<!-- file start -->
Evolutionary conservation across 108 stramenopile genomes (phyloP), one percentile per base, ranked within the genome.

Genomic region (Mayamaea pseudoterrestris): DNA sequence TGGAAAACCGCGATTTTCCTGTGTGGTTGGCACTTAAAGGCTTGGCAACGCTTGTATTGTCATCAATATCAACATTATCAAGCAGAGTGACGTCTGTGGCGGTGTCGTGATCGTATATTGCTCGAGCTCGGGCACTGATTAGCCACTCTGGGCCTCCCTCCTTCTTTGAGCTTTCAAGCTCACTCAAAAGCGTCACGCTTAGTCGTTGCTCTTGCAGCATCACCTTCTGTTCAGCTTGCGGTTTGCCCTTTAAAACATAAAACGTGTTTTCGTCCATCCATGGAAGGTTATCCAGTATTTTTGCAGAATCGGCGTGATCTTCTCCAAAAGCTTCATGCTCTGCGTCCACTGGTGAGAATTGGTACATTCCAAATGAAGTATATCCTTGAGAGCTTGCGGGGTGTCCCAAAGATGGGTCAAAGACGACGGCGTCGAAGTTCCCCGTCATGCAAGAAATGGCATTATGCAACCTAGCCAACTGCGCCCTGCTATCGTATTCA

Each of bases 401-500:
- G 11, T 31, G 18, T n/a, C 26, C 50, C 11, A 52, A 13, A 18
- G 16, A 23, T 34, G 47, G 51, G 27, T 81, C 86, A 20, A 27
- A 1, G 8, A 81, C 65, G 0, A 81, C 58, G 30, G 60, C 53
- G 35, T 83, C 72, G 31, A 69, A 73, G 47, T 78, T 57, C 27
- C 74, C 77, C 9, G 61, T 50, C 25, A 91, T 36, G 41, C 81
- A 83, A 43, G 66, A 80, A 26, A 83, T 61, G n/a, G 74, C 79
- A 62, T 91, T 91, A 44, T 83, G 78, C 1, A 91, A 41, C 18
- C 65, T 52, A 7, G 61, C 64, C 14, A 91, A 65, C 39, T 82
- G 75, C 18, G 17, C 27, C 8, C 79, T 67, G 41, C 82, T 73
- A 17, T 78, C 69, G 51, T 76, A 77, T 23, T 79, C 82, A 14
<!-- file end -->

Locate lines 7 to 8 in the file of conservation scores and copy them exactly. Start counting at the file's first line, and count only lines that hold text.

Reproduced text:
- G 35, T 83, C 72, G 31, A 69, A 73, G 47, T 78, T 57, C 27
- C 74, C 77, C 9, G 61, T 50, C 25, A 91, T 36, G 41, C 81